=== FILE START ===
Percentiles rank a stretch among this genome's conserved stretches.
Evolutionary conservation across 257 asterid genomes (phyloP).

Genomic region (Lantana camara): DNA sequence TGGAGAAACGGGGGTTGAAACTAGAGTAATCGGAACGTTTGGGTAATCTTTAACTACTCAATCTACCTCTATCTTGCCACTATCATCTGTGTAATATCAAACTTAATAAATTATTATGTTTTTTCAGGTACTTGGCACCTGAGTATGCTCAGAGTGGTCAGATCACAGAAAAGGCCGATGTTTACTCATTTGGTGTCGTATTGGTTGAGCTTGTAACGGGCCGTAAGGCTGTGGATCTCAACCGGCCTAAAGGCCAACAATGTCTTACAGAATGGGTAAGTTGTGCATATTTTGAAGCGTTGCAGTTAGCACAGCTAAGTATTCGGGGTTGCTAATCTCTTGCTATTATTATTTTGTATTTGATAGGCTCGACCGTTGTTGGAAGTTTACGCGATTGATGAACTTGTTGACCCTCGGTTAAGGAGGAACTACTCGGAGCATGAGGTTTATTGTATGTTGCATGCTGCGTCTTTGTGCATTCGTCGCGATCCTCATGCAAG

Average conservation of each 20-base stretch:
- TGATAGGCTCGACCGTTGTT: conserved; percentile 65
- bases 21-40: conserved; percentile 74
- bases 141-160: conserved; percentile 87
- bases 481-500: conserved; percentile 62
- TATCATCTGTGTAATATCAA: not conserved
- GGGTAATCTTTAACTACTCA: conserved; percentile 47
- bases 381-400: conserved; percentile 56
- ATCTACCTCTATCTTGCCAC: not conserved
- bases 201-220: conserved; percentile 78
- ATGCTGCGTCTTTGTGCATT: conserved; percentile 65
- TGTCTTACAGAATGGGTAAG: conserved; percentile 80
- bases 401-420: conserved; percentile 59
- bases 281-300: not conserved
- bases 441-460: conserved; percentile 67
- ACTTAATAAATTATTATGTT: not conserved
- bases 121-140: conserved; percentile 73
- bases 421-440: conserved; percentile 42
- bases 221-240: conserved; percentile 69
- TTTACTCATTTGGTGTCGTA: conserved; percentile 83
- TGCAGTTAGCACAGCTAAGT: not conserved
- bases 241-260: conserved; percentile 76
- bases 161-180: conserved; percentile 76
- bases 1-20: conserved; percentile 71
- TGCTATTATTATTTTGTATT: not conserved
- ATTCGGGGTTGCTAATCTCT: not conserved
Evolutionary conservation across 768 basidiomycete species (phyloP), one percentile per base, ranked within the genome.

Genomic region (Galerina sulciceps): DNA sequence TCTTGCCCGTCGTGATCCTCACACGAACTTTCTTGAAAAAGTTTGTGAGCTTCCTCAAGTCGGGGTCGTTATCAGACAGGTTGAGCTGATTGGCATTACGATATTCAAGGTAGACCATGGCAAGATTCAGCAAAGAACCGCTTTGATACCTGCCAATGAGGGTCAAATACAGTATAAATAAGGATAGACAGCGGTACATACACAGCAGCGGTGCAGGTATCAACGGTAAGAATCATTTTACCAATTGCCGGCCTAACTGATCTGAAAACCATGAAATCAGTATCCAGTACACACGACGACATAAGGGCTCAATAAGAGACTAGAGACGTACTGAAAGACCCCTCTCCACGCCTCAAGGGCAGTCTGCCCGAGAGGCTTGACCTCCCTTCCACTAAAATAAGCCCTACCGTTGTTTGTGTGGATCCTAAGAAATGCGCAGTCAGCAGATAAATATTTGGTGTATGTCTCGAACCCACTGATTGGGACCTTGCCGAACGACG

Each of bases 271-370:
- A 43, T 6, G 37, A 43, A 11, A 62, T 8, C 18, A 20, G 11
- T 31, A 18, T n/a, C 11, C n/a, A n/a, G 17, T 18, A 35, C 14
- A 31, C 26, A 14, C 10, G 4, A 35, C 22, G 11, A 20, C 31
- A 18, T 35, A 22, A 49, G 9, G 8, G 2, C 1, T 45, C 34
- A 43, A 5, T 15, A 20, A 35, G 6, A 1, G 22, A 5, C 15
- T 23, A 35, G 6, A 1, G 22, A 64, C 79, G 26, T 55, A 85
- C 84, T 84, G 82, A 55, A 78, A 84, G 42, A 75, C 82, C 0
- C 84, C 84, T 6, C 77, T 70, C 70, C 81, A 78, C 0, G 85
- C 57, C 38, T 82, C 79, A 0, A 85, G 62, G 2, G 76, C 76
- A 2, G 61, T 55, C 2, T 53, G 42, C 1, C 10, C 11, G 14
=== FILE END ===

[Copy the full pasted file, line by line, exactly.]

Percentiles rank a stretch among this genome's conserved stretches.
Evolutionary conservation across 257 asterid genomes (phyloP).

Genomic region (Lantana camara): DNA sequence TGGAGAAACGGGGGTTGAAACTAGAGTAATCGGAACGTTTGGGTAATCTTTAACTACTCAATCTACCTCTATCTTGCCACTATCATCTGTGTAATATCAAACTTAATAAATTATTATGTTTTTTCAGGTACTTGGCACCTGAGTATGCTCAGAGTGGTCAGATCACAGAAAAGGCCGATGTTTACTCATTTGGTGTCGTATTGGTTGAGCTTGTAACGGGCCGTAAGGCTGTGGATCTCAACCGGCCTAAAGGCCAACAATGTCTTACAGAATGGGTAAGTTGTGCATATTTTGAAGCGTTGCAGTTAGCACAGCTAAGTATTCGGGGTTGCTAATCTCTTGCTATTATTATTTTGTATTTGATAGGCTCGACCGTTGTTGGAAGTTTACGCGATTGATGAACTTGTTGACCCTCGGTTAAGGAGGAACTACTCGGAGCATGAGGTTTATTGTATGTTGCATGCTGCGTCTTTGTGCATTCGTCGCGATCCTCATGCAAG

Average conservation of each 20-base stretch:
- TGATAGGCTCGACCGTTGTT: conserved; percentile 65
- bases 21-40: conserved; percentile 74
- bases 141-160: conserved; percentile 87
- bases 481-500: conserved; percentile 62
- TATCATCTGTGTAATATCAA: not conserved
- GGGTAATCTTTAACTACTCA: conserved; percentile 47
- bases 381-400: conserved; percentile 56
- ATCTACCTCTATCTTGCCAC: not conserved
- bases 201-220: conserved; percentile 78
- ATGCTGCGTCTTTGTGCATT: conserved; percentile 65
- TGTCTTACAGAATGGGTAAG: conserved; percentile 80
- bases 401-420: conserved; percentile 59
- bases 281-300: not conserved
- bases 441-460: conserved; percentile 67
- ACTTAATAAATTATTATGTT: not conserved
- bases 121-140: conserved; percentile 73
- bases 421-440: conserved; percentile 42
- bases 221-240: conserved; percentile 69
- TTTACTCATTTGGTGTCGTA: conserved; percentile 83
- TGCAGTTAGCACAGCTAAGT: not conserved
- bases 241-260: conserved; percentile 76
- bases 161-180: conserved; percentile 76
- bases 1-20: conserved; percentile 71
- TGCTATTATTATTTTGTATT: not conserved
- ATTCGGGGTTGCTAATCTCT: not conserved
Evolutionary conservation across 768 basidiomycete species (phyloP), one percentile per base, ranked within the genome.

Genomic region (Galerina sulciceps): DNA sequence TCTTGCCCGTCGTGATCCTCACACGAACTTTCTTGAAAAAGTTTGTGAGCTTCCTCAAGTCGGGGTCGTTATCAGACAGGTTGAGCTGATTGGCATTACGATATTCAAGGTAGACCATGGCAAGATTCAGCAAAGAACCGCTTTGATACCTGCCAATGAGGGTCAAATACAGTATAAATAAGGATAGACAGCGGTACATACACAGCAGCGGTGCAGGTATCAACGGTAAGAATCATTTTACCAATTGCCGGCCTAACTGATCTGAAAACCATGAAATCAGTATCCAGTACACACGACGACATAAGGGCTCAATAAGAGACTAGAGACGTACTGAAAGACCCCTCTCCACGCCTCAAGGGCAGTCTGCCCGAGAGGCTTGACCTCCCTTCCACTAAAATAAGCCCTACCGTTGTTTGTGTGGATCCTAAGAAATGCGCAGTCAGCAGATAAATATTTGGTGTATGTCTCGAACCCACTGATTGGGACCTTGCCGAACGACG

Each of bases 271-370:
- A 43, T 6, G 37, A 43, A 11, A 62, T 8, C 18, A 20, G 11
- T 31, A 18, T n/a, C 11, C n/a, A n/a, G 17, T 18, A 35, C 14
- A 31, C 26, A 14, C 10, G 4, A 35, C 22, G 11, A 20, C 31
- A 18, T 35, A 22, A 49, G 9, G 8, G 2, C 1, T 45, C 34
- A 43, A 5, T 15, A 20, A 35, G 6, A 1, G 22, A 5, C 15
- T 23, A 35, G 6, A 1, G 22, A 64, C 79, G 26, T 55, A 85
- C 84, T 84, G 82, A 55, A 78, A 84, G 42, A 75, C 82, C 0
- C 84, C 84, T 6, C 77, T 70, C 70, C 81, A 78, C 0, G 85
- C 57, C 38, T 82, C 79, A 0, A 85, G 62, G 2, G 76, C 76
- A 2, G 61, T 55, C 2, T 53, G 42, C 1, C 10, C 11, G 14